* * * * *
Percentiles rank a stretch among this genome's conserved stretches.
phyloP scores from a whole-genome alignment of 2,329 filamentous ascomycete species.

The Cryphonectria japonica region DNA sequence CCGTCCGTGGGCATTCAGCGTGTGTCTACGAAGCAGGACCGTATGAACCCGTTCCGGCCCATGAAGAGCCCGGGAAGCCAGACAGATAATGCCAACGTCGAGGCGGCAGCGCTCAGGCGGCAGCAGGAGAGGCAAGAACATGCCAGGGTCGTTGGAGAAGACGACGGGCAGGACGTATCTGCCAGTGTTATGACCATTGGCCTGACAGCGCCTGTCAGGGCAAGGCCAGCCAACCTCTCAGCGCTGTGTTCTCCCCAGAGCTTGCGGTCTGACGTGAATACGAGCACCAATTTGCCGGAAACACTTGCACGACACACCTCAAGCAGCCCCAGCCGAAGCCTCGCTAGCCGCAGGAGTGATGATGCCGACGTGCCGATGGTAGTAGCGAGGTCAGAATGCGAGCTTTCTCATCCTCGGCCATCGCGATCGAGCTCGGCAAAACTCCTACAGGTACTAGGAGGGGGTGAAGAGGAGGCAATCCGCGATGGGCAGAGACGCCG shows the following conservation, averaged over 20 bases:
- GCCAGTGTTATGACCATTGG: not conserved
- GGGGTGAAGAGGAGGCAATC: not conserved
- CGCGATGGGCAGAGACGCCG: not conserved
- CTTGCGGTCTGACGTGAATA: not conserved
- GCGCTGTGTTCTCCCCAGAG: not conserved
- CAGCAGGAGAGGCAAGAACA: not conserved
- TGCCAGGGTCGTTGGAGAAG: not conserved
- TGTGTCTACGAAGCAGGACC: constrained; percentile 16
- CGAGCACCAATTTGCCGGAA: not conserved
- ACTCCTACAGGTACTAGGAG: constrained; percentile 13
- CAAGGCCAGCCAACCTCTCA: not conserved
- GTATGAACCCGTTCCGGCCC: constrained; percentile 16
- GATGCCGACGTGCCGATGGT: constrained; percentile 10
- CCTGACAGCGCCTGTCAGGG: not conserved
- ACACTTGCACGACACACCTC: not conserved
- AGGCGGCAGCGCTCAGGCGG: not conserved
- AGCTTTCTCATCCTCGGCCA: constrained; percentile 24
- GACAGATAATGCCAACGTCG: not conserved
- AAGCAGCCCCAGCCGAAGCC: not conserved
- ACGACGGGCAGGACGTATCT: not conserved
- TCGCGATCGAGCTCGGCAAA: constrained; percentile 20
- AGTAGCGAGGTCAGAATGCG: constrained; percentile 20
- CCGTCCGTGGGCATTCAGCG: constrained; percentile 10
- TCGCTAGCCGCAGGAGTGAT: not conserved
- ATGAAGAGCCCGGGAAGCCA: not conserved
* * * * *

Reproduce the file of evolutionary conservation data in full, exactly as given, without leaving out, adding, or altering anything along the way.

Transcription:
Percentiles rank a stretch among this genome's conserved stretches.
phyloP scores from a whole-genome alignment of 2,329 filamentous ascomycete species.

The Cryphonectria japonica region DNA sequence CCGTCCGTGGGCATTCAGCGTGTGTCTACGAAGCAGGACCGTATGAACCCGTTCCGGCCCATGAAGAGCCCGGGAAGCCAGACAGATAATGCCAACGTCGAGGCGGCAGCGCTCAGGCGGCAGCAGGAGAGGCAAGAACATGCCAGGGTCGTTGGAGAAGACGACGGGCAGGACGTATCTGCCAGTGTTATGACCATTGGCCTGACAGCGCCTGTCAGGGCAAGGCCAGCCAACCTCTCAGCGCTGTGTTCTCCCCAGAGCTTGCGGTCTGACGTGAATACGAGCACCAATTTGCCGGAAACACTTGCACGACACACCTCAAGCAGCCCCAGCCGAAGCCTCGCTAGCCGCAGGAGTGATGATGCCGACGTGCCGATGGTAGTAGCGAGGTCAGAATGCGAGCTTTCTCATCCTCGGCCATCGCGATCGAGCTCGGCAAAACTCCTACAGGTACTAGGAGGGGGTGAAGAGGAGGCAATCCGCGATGGGCAGAGACGCCG shows the following conservation, averaged over 20 bases:
- GCCAGTGTTATGACCATTGG: not conserved
- GGGGTGAAGAGGAGGCAATC: not conserved
- CGCGATGGGCAGAGACGCCG: not conserved
- CTTGCGGTCTGACGTGAATA: not conserved
- GCGCTGTGTTCTCCCCAGAG: not conserved
- CAGCAGGAGAGGCAAGAACA: not conserved
- TGCCAGGGTCGTTGGAGAAG: not conserved
- TGTGTCTACGAAGCAGGACC: constrained; percentile 16
- CGAGCACCAATTTGCCGGAA: not conserved
- ACTCCTACAGGTACTAGGAG: constrained; percentile 13
- CAAGGCCAGCCAACCTCTCA: not conserved
- GTATGAACCCGTTCCGGCCC: constrained; percentile 16
- GATGCCGACGTGCCGATGGT: constrained; percentile 10
- CCTGACAGCGCCTGTCAGGG: not conserved
- ACACTTGCACGACACACCTC: not conserved
- AGGCGGCAGCGCTCAGGCGG: not conserved
- AGCTTTCTCATCCTCGGCCA: constrained; percentile 24
- GACAGATAATGCCAACGTCG: not conserved
- AAGCAGCCCCAGCCGAAGCC: not conserved
- ACGACGGGCAGGACGTATCT: not conserved
- TCGCGATCGAGCTCGGCAAA: constrained; percentile 20
- AGTAGCGAGGTCAGAATGCG: constrained; percentile 20
- CCGTCCGTGGGCATTCAGCG: constrained; percentile 10
- TCGCTAGCCGCAGGAGTGAT: not conserved
- ATGAAGAGCCCGGGAAGCCA: not conserved